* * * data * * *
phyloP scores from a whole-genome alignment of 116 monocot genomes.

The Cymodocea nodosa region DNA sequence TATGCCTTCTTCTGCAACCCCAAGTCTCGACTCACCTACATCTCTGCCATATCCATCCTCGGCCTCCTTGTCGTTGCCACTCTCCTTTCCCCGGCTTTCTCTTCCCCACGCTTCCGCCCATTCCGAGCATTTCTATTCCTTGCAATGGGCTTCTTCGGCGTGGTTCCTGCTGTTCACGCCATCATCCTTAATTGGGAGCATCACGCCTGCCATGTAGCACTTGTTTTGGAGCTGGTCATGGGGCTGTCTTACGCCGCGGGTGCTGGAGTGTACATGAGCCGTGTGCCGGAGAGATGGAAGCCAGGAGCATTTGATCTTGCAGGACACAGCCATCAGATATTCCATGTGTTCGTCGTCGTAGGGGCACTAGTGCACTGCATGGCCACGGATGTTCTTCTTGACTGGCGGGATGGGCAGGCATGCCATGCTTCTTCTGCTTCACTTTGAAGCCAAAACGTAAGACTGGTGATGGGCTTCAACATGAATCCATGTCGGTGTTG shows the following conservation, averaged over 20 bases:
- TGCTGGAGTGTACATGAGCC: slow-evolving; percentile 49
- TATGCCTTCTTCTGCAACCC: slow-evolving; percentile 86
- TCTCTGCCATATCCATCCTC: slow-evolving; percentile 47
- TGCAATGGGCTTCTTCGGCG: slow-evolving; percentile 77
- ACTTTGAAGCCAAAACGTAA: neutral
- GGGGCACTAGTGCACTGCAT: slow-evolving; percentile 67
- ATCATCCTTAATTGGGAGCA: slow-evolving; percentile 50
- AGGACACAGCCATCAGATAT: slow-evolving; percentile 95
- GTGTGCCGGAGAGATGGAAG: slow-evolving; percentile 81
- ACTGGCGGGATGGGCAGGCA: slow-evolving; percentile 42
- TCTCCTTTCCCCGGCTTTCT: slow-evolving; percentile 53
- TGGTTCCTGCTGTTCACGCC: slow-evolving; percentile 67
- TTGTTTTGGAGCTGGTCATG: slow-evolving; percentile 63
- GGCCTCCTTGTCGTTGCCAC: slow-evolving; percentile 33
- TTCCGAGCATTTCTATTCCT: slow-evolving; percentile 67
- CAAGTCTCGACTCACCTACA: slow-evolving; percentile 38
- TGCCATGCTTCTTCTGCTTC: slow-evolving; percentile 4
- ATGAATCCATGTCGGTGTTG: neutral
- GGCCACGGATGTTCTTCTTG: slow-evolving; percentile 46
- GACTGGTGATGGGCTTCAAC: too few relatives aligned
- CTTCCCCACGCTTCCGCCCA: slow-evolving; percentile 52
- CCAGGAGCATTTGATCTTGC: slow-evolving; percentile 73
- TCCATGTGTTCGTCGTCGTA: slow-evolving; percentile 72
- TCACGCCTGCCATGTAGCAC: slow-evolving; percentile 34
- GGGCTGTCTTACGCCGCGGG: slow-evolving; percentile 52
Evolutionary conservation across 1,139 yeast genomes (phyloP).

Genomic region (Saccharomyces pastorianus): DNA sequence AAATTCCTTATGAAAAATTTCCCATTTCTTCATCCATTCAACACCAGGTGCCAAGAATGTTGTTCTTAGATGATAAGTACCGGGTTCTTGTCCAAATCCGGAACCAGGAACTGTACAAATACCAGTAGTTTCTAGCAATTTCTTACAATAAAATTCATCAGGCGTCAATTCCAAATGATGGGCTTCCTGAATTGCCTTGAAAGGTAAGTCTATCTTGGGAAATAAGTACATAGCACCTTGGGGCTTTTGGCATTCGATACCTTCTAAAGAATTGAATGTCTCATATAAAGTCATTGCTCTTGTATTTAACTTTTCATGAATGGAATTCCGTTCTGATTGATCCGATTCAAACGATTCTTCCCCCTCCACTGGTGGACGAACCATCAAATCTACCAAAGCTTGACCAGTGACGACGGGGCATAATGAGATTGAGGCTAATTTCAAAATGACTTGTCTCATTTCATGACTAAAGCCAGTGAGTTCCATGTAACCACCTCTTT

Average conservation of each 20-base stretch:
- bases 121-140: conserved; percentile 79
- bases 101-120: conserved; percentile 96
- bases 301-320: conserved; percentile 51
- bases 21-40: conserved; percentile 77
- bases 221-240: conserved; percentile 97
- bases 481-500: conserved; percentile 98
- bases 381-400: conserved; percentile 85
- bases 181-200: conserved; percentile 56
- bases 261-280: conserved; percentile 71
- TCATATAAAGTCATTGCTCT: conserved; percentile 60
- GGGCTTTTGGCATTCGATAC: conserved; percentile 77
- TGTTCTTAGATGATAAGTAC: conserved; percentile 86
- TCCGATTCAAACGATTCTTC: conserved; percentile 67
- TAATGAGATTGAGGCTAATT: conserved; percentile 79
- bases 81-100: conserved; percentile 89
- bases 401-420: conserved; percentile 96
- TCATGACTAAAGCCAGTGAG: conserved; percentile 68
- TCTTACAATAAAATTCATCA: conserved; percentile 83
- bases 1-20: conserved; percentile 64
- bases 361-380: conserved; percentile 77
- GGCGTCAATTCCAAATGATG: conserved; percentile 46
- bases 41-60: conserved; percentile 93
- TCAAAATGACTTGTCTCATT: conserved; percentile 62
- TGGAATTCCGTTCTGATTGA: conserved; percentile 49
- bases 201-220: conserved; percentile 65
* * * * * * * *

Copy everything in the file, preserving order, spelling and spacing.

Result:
phyloP scores from a whole-genome alignment of 116 monocot genomes.

The Cymodocea nodosa region DNA sequence TATGCCTTCTTCTGCAACCCCAAGTCTCGACTCACCTACATCTCTGCCATATCCATCCTCGGCCTCCTTGTCGTTGCCACTCTCCTTTCCCCGGCTTTCTCTTCCCCACGCTTCCGCCCATTCCGAGCATTTCTATTCCTTGCAATGGGCTTCTTCGGCGTGGTTCCTGCTGTTCACGCCATCATCCTTAATTGGGAGCATCACGCCTGCCATGTAGCACTTGTTTTGGAGCTGGTCATGGGGCTGTCTTACGCCGCGGGTGCTGGAGTGTACATGAGCCGTGTGCCGGAGAGATGGAAGCCAGGAGCATTTGATCTTGCAGGACACAGCCATCAGATATTCCATGTGTTCGTCGTCGTAGGGGCACTAGTGCACTGCATGGCCACGGATGTTCTTCTTGACTGGCGGGATGGGCAGGCATGCCATGCTTCTTCTGCTTCACTTTGAAGCCAAAACGTAAGACTGGTGATGGGCTTCAACATGAATCCATGTCGGTGTTG shows the following conservation, averaged over 20 bases:
- TGCTGGAGTGTACATGAGCC: slow-evolving; percentile 49
- TATGCCTTCTTCTGCAACCC: slow-evolving; percentile 86
- TCTCTGCCATATCCATCCTC: slow-evolving; percentile 47
- TGCAATGGGCTTCTTCGGCG: slow-evolving; percentile 77
- ACTTTGAAGCCAAAACGTAA: neutral
- GGGGCACTAGTGCACTGCAT: slow-evolving; percentile 67
- ATCATCCTTAATTGGGAGCA: slow-evolving; percentile 50
- AGGACACAGCCATCAGATAT: slow-evolving; percentile 95
- GTGTGCCGGAGAGATGGAAG: slow-evolving; percentile 81
- ACTGGCGGGATGGGCAGGCA: slow-evolving; percentile 42
- TCTCCTTTCCCCGGCTTTCT: slow-evolving; percentile 53
- TGGTTCCTGCTGTTCACGCC: slow-evolving; percentile 67
- TTGTTTTGGAGCTGGTCATG: slow-evolving; percentile 63
- GGCCTCCTTGTCGTTGCCAC: slow-evolving; percentile 33
- TTCCGAGCATTTCTATTCCT: slow-evolving; percentile 67
- CAAGTCTCGACTCACCTACA: slow-evolving; percentile 38
- TGCCATGCTTCTTCTGCTTC: slow-evolving; percentile 4
- ATGAATCCATGTCGGTGTTG: neutral
- GGCCACGGATGTTCTTCTTG: slow-evolving; percentile 46
- GACTGGTGATGGGCTTCAAC: too few relatives aligned
- CTTCCCCACGCTTCCGCCCA: slow-evolving; percentile 52
- CCAGGAGCATTTGATCTTGC: slow-evolving; percentile 73
- TCCATGTGTTCGTCGTCGTA: slow-evolving; percentile 72
- TCACGCCTGCCATGTAGCAC: slow-evolving; percentile 34
- GGGCTGTCTTACGCCGCGGG: slow-evolving; percentile 52
Evolutionary conservation across 1,139 yeast genomes (phyloP).

Genomic region (Saccharomyces pastorianus): DNA sequence AAATTCCTTATGAAAAATTTCCCATTTCTTCATCCATTCAACACCAGGTGCCAAGAATGTTGTTCTTAGATGATAAGTACCGGGTTCTTGTCCAAATCCGGAACCAGGAACTGTACAAATACCAGTAGTTTCTAGCAATTTCTTACAATAAAATTCATCAGGCGTCAATTCCAAATGATGGGCTTCCTGAATTGCCTTGAAAGGTAAGTCTATCTTGGGAAATAAGTACATAGCACCTTGGGGCTTTTGGCATTCGATACCTTCTAAAGAATTGAATGTCTCATATAAAGTCATTGCTCTTGTATTTAACTTTTCATGAATGGAATTCCGTTCTGATTGATCCGATTCAAACGATTCTTCCCCCTCCACTGGTGGACGAACCATCAAATCTACCAAAGCTTGACCAGTGACGACGGGGCATAATGAGATTGAGGCTAATTTCAAAATGACTTGTCTCATTTCATGACTAAAGCCAGTGAGTTCCATGTAACCACCTCTTT

Average conservation of each 20-base stretch:
- bases 121-140: conserved; percentile 79
- bases 101-120: conserved; percentile 96
- bases 301-320: conserved; percentile 51
- bases 21-40: conserved; percentile 77
- bases 221-240: conserved; percentile 97
- bases 481-500: conserved; percentile 98
- bases 381-400: conserved; percentile 85
- bases 181-200: conserved; percentile 56
- bases 261-280: conserved; percentile 71
- TCATATAAAGTCATTGCTCT: conserved; percentile 60
- GGGCTTTTGGCATTCGATAC: conserved; percentile 77
- TGTTCTTAGATGATAAGTAC: conserved; percentile 86
- TCCGATTCAAACGATTCTTC: conserved; percentile 67
- TAATGAGATTGAGGCTAATT: conserved; percentile 79
- bases 81-100: conserved; percentile 89
- bases 401-420: conserved; percentile 96
- TCATGACTAAAGCCAGTGAG: conserved; percentile 68
- TCTTACAATAAAATTCATCA: conserved; percentile 83
- bases 1-20: conserved; percentile 64
- bases 361-380: conserved; percentile 77
- GGCGTCAATTCCAAATGATG: conserved; percentile 46
- bases 41-60: conserved; percentile 93
- TCAAAATGACTTGTCTCATT: conserved; percentile 62
- TGGAATTCCGTTCTGATTGA: conserved; percentile 49
- bases 201-220: conserved; percentile 65